In the beginning, the Shapiro’s first began by refinishing used furniture in a secluded work space, separate from the main of the building.
By 1937, name brand appliances were being offered.
A new Generation of Shapiros
By 1956 the business Sarah and Sam Shapiro had refashioned was now co-owned by the next generation, the 4 sons of Sam and Sarah:
Seymour was the oldest: if living, he would be 95 today; Jerome would be 93; Lawrence, would be 89
and Ronny, the surviving youngest brother is retired and living in Florida at age 85.
Life in the suburbs
A post world-war two USA saw families buying homes and leveraging up (and out) of cities into the suburbs.
The city of Newburgh experienced this shift as well with families leaving the city into surrounding bedroom communities experiencing explosive growth.
Fortunes for the furniture store once again shifted, and it experienced tremendous growth as it remained popular with families moving into their new homes in the surrounding bedroom communities.
Bruce Shapiro Third Generation at Shapiro’s Furniture Store in Newburgh, N.Y.
A third generation
Fast forward to the 1970’s and grandson Bruce Shapiro entered a training program at Macy’s learning buying, operations, merchandising, inventory and accounting. At this point in time his father, Jerome, known as Jerry “the silver fox”, was running Shapiro’s Furniture Store.
At the same time Jerry was continuing the legacy of Shapiros, his wife, and Bruce’s mother, Joan Shapiro, held the position of mayor of Newburgh from 1980 to 1988. She was well-known for her dedication to Newburgh and her spunkiness, never holding back on her opinions or beliefs.
Bruce Shapiro was enjoying a career which ultimately took him to Directional Showroom in New York City, however his father was growing frail.
At that point great grandson Noah came on board to take the reins (so to speak) of the company.
The fourth generation: Shapiro’s Furniture Store today!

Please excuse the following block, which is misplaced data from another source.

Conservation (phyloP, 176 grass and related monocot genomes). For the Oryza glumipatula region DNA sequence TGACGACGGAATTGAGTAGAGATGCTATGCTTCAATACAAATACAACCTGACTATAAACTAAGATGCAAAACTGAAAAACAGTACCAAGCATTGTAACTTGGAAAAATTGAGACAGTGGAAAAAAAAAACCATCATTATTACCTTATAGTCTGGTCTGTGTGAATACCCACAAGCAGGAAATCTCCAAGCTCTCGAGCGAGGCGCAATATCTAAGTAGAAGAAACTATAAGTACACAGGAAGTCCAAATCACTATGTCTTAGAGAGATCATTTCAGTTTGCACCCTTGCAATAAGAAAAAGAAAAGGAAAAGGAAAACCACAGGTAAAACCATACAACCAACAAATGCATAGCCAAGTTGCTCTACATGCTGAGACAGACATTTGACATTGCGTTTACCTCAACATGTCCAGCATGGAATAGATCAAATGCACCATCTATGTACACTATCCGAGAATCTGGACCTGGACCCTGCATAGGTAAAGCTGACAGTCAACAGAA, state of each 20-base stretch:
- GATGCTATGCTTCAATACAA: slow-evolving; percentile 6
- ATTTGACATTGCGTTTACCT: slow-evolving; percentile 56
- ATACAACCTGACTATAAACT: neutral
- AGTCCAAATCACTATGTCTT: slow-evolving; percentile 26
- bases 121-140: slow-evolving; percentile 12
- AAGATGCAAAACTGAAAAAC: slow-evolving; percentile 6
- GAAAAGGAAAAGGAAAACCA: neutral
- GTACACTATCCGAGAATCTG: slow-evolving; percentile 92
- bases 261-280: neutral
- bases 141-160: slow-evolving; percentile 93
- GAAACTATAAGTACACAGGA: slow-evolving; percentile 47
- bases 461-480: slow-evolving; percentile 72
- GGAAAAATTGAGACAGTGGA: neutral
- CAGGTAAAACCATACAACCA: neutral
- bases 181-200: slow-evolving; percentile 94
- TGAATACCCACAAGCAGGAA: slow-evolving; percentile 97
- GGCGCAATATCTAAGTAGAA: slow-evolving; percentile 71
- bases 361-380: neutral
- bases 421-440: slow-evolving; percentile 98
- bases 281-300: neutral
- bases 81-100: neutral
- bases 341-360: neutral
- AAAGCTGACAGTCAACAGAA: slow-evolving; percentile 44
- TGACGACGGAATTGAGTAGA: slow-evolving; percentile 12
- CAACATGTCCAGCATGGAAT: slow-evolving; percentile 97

Noah and his charming wife, Angela (an accomplished chef de cuisine, but now a busy mother of a toddler and manager of the business), are fully invested in Shapiro’s Furniture Barn. (Shapiro’s like another legacy business we covered, Ramos Upholstery, is extremely family centered!).
They offer ethical financing through Synchrony Financial, an affordable option for folks needing financing to purchase furniture.
As Angela explains:
“We could have sold our business or gone up the road to 17K, but we are committed to this community. We are committed to Newburgh.
“Because we own our building, we are able to offer a lower price point. And, this helps us be true to our slogan: ‘a little out of the way, a lot less to pay!’
“We are proud to be in the community of the City of Newburgh, and we try to make it a better place in a way that serves our soul!
“My mother in law, Barbara Shapiro, has volunteered at Nora Cronin School for years and will continue to do so.
“And we are here because of our deep roots and love of Newburgh!,” she adds, with emphasis.
Their line of top brands include, Ashley, Serta, Vaugn-Basset, artwork by Artlennium, and dozens of other lines, and a quick check of a Google results for the store reveals under the store’s citation many enthusiastic reviews from the families and neighbors who have relied on Shapiro’s for a century!